The livestock guard dogs are no less amazing.  These are the big sheep dogs, the Pyrenees, the Wolfhounds.  These are the dogs that live with the sheep, the ones who greet your car as you drive into the farm.  If you remember the old Looney Tunes cartoons with Ralph E. Wolf and Sam Sheepdog — well, these are the sheep dogs.  They’re here to protect the sheep, against coyotes, but more often than not, against neighbors’ dogs.  These are dogs that will immediately kill a coyote or dog attacking the sheep, but they will nuzzle up against a 10 year old girl walking among the lambs.  They’re majestic animals, intimidating on one side yet completing comforting on the other.

The appeal of Border Springs is that it has it all.  The pastoral scenery, the choreography of dog/man/sheep, the story of the Shakespeare-quoting shepherd/engineer.  And, by the way, the lamb is incredible.  I’ve now had leg of lamb smoked over cherry, lamb shanks braised in red wine, and ground lamb burgers, and I’m sold.  I figured the stuff would be great if Sean Brock were using it, and I hope to see more restaurants offering Border Springs lamb.  I’ll certainly enjoy eating it when they do, but I’ll really love having that lamb revive the memories of this special place.

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3 Responses to Heaven is a Place on Earth — Border Springs Farm

  1. A very nice post indeed! The guardian sheep dogs never fail to fascinate me.

    Locally we have found that we are very satisfied with a farm in Orange county, Captain John S. Pope Farm. It is entertaining and educational read their F.A.Q.

    We (foodgardenkitchen) have gotten to the point where over 95% of our meat is either from the county we live in or an adjacent county. One of us considers that to be “local”, whereas the other of us is willing to allow all of NC to be “local”.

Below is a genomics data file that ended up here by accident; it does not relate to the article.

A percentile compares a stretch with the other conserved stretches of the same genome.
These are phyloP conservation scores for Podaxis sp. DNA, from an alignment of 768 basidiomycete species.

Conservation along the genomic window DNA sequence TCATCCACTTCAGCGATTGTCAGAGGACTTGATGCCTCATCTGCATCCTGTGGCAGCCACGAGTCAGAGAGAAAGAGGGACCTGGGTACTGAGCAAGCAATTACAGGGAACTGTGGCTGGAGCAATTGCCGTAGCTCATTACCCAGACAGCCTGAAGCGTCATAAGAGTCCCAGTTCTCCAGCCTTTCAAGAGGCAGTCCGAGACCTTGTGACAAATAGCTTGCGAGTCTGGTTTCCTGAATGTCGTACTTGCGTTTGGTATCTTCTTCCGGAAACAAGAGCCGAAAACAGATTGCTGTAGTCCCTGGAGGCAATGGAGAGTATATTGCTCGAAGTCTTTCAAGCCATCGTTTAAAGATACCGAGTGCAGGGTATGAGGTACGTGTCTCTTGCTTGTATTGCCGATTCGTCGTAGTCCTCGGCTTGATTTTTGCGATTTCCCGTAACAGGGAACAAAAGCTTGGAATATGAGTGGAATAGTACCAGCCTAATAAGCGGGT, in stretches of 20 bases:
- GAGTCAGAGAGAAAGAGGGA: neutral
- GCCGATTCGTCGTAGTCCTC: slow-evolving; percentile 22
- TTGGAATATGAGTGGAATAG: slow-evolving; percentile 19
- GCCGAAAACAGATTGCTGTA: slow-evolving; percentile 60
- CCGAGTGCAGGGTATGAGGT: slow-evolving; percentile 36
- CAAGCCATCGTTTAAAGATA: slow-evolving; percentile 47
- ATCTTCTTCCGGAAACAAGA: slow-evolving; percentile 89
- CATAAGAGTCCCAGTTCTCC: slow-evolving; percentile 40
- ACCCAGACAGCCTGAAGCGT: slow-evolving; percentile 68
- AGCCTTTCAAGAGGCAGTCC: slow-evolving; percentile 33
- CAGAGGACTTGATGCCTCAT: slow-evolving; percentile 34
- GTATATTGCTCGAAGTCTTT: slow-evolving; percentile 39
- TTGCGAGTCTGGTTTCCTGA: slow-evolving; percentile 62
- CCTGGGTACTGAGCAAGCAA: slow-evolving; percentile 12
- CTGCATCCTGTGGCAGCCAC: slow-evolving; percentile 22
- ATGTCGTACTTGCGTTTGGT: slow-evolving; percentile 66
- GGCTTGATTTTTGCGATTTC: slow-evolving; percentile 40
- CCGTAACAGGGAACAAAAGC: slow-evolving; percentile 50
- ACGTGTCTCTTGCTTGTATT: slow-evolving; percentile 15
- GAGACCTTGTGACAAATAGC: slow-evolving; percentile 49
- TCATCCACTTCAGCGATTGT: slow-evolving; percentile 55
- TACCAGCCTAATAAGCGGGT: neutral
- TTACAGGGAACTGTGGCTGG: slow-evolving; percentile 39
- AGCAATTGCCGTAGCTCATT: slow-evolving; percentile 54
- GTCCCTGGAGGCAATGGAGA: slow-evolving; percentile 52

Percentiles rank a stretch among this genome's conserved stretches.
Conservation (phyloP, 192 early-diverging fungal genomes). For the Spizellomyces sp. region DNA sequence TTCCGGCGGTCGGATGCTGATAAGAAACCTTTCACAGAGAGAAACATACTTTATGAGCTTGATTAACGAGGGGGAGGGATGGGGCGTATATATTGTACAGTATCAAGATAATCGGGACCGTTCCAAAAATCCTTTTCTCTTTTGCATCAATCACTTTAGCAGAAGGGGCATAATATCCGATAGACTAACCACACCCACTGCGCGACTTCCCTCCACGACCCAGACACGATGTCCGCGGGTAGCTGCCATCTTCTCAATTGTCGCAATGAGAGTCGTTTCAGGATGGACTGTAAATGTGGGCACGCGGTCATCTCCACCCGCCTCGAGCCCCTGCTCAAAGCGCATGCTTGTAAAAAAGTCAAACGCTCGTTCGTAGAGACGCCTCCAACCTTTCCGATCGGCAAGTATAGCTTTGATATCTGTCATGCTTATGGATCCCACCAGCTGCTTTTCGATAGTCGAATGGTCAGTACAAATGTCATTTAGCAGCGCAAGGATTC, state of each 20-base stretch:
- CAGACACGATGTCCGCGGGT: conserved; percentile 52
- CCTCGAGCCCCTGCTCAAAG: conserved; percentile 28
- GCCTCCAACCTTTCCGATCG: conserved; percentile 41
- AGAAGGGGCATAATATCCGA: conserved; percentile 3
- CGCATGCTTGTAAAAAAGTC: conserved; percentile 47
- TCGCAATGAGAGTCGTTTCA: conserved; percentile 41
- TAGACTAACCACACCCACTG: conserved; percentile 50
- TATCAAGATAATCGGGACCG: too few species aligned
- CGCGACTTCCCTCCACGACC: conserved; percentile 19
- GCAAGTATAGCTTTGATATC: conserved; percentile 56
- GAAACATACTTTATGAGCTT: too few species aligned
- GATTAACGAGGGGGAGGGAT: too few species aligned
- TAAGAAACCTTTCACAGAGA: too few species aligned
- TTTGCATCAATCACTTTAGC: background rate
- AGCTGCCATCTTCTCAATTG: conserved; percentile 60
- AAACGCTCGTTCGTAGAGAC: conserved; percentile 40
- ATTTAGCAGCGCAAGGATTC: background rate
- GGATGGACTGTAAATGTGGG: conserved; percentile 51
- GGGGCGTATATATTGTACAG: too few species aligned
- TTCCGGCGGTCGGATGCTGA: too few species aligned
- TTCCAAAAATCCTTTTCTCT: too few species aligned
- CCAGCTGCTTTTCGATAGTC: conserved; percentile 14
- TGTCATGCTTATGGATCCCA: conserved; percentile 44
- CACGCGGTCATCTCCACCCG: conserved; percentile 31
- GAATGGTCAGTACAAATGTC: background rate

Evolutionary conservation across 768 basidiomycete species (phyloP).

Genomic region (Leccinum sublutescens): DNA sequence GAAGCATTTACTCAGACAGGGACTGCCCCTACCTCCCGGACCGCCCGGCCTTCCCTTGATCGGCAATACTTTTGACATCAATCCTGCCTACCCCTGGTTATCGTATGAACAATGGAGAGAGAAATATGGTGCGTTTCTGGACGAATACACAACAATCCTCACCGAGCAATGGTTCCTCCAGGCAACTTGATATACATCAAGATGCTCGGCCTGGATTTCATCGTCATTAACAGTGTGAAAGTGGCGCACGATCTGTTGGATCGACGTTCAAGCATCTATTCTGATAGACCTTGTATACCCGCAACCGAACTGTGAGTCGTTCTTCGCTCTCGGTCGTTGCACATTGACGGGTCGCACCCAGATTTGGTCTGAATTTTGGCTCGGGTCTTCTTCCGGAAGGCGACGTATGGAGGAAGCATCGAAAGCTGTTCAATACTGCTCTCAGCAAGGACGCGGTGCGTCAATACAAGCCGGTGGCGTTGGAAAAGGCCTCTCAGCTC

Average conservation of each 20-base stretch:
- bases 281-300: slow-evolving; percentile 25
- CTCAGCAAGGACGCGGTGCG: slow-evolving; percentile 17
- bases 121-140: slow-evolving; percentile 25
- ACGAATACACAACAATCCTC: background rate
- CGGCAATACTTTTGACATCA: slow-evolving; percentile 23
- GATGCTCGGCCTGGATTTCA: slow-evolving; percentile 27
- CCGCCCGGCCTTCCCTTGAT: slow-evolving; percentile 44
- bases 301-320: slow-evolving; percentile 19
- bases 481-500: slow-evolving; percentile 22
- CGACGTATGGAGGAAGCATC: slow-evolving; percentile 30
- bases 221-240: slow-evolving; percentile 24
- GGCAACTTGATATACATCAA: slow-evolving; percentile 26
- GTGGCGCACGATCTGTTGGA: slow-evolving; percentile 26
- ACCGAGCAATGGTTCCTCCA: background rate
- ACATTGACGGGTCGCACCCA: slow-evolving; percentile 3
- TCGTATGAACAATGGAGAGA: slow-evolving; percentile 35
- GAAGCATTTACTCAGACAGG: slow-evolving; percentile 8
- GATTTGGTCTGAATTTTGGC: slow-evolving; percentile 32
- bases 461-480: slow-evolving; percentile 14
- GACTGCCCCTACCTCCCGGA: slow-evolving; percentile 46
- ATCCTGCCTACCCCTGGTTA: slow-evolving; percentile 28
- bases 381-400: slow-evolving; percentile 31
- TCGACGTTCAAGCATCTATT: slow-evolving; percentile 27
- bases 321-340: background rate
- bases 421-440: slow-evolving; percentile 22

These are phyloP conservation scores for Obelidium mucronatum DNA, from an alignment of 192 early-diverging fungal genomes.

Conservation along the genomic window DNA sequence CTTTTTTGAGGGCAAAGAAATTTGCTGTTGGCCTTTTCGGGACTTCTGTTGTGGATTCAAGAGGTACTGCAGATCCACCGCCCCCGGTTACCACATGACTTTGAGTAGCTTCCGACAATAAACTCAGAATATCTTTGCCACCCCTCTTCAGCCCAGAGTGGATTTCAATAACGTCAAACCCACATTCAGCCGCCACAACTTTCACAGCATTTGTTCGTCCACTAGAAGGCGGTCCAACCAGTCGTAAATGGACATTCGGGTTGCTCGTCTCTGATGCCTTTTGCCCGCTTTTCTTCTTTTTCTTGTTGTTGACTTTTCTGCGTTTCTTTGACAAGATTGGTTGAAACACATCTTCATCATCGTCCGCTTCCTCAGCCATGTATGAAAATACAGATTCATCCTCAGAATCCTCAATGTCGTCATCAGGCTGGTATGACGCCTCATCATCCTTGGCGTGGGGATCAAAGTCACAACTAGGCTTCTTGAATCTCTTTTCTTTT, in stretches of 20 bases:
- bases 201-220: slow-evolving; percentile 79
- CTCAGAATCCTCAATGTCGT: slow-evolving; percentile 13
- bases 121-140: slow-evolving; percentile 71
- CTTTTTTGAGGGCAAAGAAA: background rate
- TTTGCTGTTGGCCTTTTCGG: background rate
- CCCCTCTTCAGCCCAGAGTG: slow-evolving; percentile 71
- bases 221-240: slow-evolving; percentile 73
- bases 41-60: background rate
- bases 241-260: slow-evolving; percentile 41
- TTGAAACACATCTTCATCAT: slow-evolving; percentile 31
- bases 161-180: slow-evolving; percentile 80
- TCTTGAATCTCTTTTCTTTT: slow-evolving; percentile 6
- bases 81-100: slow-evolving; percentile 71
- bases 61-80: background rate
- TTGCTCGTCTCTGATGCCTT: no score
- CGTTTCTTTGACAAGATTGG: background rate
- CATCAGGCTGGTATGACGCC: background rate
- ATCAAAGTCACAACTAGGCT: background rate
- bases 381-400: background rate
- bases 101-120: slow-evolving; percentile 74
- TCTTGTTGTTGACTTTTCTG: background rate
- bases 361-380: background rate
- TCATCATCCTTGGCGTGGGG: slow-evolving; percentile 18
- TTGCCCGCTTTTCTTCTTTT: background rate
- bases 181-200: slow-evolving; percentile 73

I’m proud that I grew up on a farm, and was allowed / required to partake in the slaughter of livestock. Knowing where our food comes from, and learning to honor and respect the animals was an integral part of rural life for me and it bothers me to see a child who goes “ewww” when they realize that you wash potatoes because there is dirt on them.

  2. I actually ate at Sean Brock’s Husk for lunch yesterday and had the BBQ lamb sandwich, and I can testify that the Border Springs lamb is absolutely delicious. How perfect to get to read about the lamb this morning! Great post and great pics.

  3. Captain John says:

    Don’t mean to spoil the fun of your 10 yr old,but it is not a good thing for humans to handle young animals. Often, the mother will reject the baby after human contact and they can be infected by human germs to which they have no imunity. After the State Fair incident 3-4 yrs ago, the NCDA no longer allows visitors to come into contact with farm animals. Come to our farm in Cedar Grove and we will let you get up close but not personal with several dozen lambs from 6 hours to 6 months old and see our llamas, too.Just Google Captain John’s Lamb for more details.